• Or they could make the budget process itself more attentive to savings, recognizing the reduced disability and education costs among insured children or including some private-sector value for children’s insurance in the form of less absenteeism among parents and greater productivity on the job. (Consider, for example, the recent multi-volume IOM study on the “hidden costs and values lost” resulting from the lack of health insurance.)

Or, alternatively, they can keep the funding flat and watch SCHIP’s purchasing power erode and the number of children who are insured relentlessly decline.

Moreover, though first in line, SCHIP funding is relatively small. As the Congress moves toward Medicaid and Medicare, expansion and improvement will be scored as even more expensive.

Whatever they do, this is the kind of calculus that is going to face a new Congress as it tries to achieve its twin goals of expanding health insurance and reducing the deficit. It won’t be easy. But, boy, is it a lot better than where it was headed this year.

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1 Trackback for “POLITICS: A Democratic Perspective On The Impact Of The 2006 Elections On U.S. Health Policy”

  1. Health Business Blog » Blog Archive » Health Wonk Review #20
    December 18th, 2006 at 9:07 pm

5 Responses to “POLITICS: A Democratic Perspective On The Impact Of The 2006 Elections On U.S. Health Policy”

  1. acavale Says:

    Unfortunately a truly short-sighted explanation, indeed. Here are some suggestions I hope the Democrats will be wise in looking into:
    1) Creating a truly competitive and capitalistic health care industry (like it or not, that’s what it has become – large conglomerates have pushed aside small/individual providers of care, physicians, pharmacies, insurers, hospitals, etc.). By leveling the playing field, the patient can be the “real” consumer of health care services, rather than the insurers. Let people decide how they want their health care! Competition will weed out bad apples and keep costs down.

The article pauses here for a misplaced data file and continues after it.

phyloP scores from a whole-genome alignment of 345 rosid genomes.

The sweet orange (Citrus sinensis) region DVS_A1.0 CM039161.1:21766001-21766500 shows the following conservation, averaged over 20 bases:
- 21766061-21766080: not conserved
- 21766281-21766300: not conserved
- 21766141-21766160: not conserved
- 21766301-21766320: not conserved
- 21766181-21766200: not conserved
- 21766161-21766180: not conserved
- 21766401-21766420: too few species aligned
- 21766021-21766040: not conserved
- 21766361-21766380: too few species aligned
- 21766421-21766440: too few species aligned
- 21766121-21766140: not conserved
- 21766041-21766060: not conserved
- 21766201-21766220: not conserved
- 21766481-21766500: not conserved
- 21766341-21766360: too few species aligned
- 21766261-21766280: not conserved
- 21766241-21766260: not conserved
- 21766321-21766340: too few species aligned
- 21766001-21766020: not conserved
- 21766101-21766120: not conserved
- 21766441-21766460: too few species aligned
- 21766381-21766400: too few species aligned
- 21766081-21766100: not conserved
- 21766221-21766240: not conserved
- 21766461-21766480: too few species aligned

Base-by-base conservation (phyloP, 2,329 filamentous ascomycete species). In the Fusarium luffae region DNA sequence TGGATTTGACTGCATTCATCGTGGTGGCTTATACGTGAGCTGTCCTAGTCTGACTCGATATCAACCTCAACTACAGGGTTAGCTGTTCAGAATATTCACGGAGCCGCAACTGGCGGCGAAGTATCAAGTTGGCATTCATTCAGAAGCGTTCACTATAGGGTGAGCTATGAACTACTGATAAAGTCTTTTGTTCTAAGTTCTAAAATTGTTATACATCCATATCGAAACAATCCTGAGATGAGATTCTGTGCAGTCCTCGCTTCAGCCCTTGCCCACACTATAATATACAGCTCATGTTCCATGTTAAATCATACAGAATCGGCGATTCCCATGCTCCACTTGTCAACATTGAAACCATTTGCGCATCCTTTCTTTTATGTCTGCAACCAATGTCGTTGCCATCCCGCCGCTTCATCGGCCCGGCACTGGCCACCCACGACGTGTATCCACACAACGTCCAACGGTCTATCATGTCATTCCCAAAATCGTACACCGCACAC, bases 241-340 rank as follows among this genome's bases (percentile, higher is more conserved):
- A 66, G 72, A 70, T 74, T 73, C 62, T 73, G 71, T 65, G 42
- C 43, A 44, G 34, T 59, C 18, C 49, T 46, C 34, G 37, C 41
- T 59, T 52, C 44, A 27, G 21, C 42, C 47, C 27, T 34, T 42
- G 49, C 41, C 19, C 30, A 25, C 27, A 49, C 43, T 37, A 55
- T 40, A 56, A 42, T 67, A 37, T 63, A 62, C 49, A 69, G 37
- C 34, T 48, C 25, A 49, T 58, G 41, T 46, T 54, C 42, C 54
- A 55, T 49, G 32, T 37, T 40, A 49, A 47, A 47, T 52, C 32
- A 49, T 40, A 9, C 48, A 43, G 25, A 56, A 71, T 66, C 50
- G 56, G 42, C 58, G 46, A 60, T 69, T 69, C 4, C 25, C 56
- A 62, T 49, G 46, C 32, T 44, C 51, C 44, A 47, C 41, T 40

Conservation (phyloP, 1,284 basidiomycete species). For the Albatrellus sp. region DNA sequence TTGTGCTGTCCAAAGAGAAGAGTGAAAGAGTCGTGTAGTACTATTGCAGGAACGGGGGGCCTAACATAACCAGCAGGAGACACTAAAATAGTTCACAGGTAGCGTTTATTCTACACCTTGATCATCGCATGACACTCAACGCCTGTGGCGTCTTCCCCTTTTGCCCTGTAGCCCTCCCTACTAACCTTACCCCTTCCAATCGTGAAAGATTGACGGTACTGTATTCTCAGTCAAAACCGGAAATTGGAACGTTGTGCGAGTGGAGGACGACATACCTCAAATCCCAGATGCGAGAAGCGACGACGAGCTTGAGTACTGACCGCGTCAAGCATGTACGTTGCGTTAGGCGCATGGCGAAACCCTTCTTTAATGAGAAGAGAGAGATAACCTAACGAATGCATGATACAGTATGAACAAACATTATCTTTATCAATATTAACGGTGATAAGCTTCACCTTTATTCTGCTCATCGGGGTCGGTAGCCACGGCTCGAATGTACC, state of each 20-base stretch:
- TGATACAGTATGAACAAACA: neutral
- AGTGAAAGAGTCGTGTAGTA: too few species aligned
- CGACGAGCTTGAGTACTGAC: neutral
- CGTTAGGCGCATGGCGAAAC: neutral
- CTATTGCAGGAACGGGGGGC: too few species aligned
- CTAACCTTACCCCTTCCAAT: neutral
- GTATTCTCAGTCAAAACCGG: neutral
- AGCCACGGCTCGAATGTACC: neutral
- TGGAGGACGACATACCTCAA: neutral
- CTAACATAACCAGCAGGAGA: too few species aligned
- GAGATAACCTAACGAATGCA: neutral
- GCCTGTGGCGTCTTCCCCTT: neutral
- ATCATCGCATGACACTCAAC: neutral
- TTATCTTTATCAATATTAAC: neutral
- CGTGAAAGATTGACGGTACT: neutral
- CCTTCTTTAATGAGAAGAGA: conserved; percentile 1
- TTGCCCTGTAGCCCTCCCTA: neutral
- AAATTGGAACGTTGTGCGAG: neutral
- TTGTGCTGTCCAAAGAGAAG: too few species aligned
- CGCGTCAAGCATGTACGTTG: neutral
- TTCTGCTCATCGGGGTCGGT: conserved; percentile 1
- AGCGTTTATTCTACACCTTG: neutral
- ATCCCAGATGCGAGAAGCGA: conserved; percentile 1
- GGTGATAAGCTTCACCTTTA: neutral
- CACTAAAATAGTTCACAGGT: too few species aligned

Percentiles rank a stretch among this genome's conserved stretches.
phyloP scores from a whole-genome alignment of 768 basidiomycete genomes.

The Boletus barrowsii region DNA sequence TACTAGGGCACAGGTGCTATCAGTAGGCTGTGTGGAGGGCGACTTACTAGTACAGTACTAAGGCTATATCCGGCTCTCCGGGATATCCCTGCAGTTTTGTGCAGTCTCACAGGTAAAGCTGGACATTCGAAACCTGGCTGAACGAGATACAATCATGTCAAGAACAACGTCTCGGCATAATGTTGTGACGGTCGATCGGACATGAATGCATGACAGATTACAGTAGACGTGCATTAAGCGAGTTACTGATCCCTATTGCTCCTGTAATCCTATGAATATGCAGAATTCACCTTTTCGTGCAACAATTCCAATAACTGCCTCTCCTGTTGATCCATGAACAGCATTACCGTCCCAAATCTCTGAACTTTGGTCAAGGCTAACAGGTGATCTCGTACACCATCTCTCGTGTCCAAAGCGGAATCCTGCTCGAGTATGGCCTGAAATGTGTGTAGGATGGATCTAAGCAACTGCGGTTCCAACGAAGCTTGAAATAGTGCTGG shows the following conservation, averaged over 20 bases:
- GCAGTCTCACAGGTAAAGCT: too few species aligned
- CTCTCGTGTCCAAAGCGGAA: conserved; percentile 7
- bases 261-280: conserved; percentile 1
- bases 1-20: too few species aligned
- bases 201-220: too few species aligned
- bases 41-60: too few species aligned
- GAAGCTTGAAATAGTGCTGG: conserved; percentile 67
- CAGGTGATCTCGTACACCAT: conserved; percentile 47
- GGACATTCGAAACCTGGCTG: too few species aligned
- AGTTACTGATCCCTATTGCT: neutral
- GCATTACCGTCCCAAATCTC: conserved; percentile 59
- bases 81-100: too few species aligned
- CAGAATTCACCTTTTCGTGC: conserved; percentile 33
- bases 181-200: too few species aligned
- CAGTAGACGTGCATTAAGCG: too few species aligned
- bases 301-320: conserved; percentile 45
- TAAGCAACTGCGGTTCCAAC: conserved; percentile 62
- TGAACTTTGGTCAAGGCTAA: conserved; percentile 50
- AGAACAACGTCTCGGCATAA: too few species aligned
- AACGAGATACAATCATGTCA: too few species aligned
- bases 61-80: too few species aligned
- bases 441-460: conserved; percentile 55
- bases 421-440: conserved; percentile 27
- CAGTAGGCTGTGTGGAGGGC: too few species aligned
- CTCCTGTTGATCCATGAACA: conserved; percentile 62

2) Recognize (for the first time in their history) that Medical Liability insurance costs are one of the major causes for rise (and can be a large chunck of savings) in the cost of providing health care. Other Western democracies can sustain their health care costs mainly because they don’t have worry as much about litigation costs. Creating a balanced medical liability system, possibly creating special courts with sole jurisdiction to try medical malpractice cases, may be an answer, instead of the lottery system that we have currently.
    3) Stop shortchanging the physician community year after year (Medicare does not even keep up with cost of living increases to doctors). So where is the money going?
    4) Stop tinkering at the edges and get to the core of the problem. Congress as well as state Governors need to address why so-called not-for-profit insurers (like Blue Cross) should be legally allowed to maintain $ 3-4 billion yearly surpluses and keep increasing premiums yearly by 12- 20 % when their payments for services have only increased 1-2 % per year?

    The new Congress will need a gut-check and a clean conscience in order to clean up this mess. Unfortunately, there too much talk of repealing tax cuts and bashing pharma companies – that, in my opinion, would be the wrong direction to be looking!